Welcome to my pet and family portrait blog. If you have commissioned a portrait you can see how it is progressing. If you would like to commission me to paint your pet, family or friend then visit my site at www.katetugwellportraits.com
This latest commission an oil painting of Macon and Rully, two fun-loving Great Pyrenees dogs who like snapping at builders' bottoms! I visited them in their new home to take their photographs and after an albumful of snaps, we settled on the two photos which best describe each individual personality. The owners wanted them facing each other and set in local bluebell woods so I sourced some pictures from a photographer friend of mine as well as the internet and mocked up some photo-composites. After playing around with the composition I ordered a fine linen canvas size 24 x 30" from Harris Moore who make them to measure. I primed the canvas and painted a sunshine yellow in a mixture of cadmium, lemon and ochre. When that had dried I drew the dogs in place. Using titanium white and burnt umber I started to block in the main areas of tone, mixing crimson and ultramarine with the umber to get some rich darks. Next I concentrated my paintbrush on getting some texture into the background and painted in some trees. With a finer brush I started work on their faces and continued putting more shadows into the background to make the white of their coats leap out. The oils I use dry relatively quickly so I can come back the next day and apply more layers without too much merging of colour. The next stage of the process is what my artist friend, Robert, always calls the 'A' level phase' - when the initial painting, with it's naive brush strokes and energy, gets lost as layers of detail are applied. It's easy to think you are wrecking the portrait at this stage but it is a necessary part of the process in order that depth and accuracy are achieved. Right, better get back to painting...!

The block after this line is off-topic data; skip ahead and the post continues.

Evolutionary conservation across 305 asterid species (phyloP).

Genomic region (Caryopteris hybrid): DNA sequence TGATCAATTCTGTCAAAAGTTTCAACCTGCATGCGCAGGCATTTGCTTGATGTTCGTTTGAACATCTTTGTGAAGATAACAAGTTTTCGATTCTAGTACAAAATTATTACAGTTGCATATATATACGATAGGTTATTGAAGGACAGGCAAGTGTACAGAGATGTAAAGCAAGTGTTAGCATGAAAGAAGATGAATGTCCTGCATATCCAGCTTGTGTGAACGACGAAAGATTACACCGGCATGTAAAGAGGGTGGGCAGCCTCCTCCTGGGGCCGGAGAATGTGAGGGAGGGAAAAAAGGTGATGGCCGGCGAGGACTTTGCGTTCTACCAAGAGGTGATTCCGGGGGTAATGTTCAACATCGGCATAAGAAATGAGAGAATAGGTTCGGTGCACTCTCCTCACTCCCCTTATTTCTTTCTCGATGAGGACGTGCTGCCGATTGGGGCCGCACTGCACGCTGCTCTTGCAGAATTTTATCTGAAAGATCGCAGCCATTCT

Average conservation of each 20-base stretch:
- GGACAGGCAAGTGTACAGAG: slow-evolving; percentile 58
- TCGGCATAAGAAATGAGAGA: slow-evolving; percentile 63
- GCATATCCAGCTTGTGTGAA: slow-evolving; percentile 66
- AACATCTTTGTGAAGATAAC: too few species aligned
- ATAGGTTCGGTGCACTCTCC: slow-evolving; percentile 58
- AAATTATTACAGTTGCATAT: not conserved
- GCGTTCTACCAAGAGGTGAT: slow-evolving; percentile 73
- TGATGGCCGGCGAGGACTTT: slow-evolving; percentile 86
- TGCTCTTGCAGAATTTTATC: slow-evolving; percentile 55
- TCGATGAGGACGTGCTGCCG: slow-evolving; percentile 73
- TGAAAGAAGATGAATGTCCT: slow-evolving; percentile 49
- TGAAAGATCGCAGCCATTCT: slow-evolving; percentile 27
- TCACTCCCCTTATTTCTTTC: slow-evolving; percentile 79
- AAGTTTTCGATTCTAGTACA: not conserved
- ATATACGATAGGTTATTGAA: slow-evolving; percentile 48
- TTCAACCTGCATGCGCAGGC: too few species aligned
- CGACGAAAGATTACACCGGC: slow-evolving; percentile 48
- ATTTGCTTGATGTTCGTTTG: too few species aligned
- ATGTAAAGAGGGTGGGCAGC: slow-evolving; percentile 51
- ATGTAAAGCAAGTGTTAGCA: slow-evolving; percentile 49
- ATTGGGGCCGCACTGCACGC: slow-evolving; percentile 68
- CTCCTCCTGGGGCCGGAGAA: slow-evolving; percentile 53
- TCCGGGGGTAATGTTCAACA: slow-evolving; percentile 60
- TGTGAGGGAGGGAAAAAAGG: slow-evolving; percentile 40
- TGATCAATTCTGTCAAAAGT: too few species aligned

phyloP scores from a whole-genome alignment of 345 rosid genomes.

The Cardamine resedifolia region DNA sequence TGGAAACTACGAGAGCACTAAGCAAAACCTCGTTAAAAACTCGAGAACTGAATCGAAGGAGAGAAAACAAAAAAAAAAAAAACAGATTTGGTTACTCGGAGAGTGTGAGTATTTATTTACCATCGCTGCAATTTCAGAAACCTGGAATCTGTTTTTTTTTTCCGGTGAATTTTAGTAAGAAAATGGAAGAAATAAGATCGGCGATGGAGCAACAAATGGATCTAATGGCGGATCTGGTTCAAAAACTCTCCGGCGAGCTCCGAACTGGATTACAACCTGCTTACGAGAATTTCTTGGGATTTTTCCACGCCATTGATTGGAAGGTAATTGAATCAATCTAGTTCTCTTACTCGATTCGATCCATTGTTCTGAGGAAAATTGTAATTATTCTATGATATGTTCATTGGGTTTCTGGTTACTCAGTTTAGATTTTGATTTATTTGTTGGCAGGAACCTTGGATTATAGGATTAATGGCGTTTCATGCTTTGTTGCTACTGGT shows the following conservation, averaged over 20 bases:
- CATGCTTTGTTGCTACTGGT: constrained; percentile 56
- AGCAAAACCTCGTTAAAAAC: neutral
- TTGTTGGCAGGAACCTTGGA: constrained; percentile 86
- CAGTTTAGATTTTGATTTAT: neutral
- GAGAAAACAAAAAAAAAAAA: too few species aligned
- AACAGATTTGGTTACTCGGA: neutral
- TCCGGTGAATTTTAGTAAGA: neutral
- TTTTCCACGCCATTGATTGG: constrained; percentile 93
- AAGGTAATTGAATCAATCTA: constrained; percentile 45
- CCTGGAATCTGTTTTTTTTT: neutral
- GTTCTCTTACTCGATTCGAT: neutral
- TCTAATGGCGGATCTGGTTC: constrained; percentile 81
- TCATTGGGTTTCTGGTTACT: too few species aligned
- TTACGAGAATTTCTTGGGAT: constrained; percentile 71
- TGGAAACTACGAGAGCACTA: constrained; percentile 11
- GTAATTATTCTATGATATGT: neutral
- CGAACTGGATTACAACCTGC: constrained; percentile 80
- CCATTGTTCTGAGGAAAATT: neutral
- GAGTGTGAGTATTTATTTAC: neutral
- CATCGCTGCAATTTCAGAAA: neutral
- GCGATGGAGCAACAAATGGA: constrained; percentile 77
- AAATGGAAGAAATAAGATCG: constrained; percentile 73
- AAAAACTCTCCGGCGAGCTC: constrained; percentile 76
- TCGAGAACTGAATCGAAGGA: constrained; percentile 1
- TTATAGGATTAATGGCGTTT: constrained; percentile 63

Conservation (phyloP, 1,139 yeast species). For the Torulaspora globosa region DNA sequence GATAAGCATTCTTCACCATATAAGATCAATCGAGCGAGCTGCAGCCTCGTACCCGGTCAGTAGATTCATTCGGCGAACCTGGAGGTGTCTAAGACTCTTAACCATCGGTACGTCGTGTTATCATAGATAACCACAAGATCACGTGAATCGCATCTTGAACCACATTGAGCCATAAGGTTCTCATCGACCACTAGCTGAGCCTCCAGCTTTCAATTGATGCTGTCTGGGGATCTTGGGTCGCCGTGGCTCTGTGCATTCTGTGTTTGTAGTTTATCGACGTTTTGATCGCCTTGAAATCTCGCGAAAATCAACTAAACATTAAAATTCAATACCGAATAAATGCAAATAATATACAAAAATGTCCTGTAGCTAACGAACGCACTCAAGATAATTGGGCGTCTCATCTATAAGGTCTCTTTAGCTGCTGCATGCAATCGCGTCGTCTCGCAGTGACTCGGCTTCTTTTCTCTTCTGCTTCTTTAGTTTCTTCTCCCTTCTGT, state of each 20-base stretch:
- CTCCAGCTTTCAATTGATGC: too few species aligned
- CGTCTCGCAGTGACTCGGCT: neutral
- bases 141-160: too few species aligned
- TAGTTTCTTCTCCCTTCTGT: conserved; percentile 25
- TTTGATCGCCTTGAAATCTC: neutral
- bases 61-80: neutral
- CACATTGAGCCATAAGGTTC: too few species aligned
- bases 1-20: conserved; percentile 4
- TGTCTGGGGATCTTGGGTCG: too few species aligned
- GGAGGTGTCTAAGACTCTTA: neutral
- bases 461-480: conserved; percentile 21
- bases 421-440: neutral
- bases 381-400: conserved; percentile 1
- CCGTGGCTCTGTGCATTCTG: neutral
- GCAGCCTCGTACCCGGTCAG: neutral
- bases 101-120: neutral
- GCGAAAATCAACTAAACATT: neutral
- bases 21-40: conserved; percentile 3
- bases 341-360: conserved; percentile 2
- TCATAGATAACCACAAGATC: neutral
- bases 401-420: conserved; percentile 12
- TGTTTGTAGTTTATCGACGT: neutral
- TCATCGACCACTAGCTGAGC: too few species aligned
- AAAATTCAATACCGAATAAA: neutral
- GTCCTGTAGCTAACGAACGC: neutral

This is Laura, she's 21 very soon so her mum has commissioned an A3 pencil portrait for her birthday and sent me some pictures of pencil drawings other artists had done so that I could see the style of drawing she wanted. First off I spent a while trying to get the composition and cropping right for the size of the portrait. A close crop with Laura's face quite large would have worked well but we opted for a lovely classic composition to show off as much of her hair as possible. I sketched the main features using a 2B pencil on acid-free cartridge paper. Once I was happy I had a likeness I started to lightly shade her skin tones with an HB pencil to create soft, light, even shadows. Using a softer lead would have left too much of a granular texture and I want her skin to look smooth so I use blending stubs as well as different pencil leads. With the skin tones finely blended I took an 8B to establish the darkest areas of the portrait which included her eyes and the shadows in her hair. A strong shadow on the left side of the drawing enhances the shape of Laura's face while the shadow on the right remains soft. Next I used a sharpened HB to sweep in the lines that make up Laura's hair. There is no short cut here - each hair has to be drawn including the ones that escape out to the sides! Finally a little darkening of the shadows and a signature completes the portrait.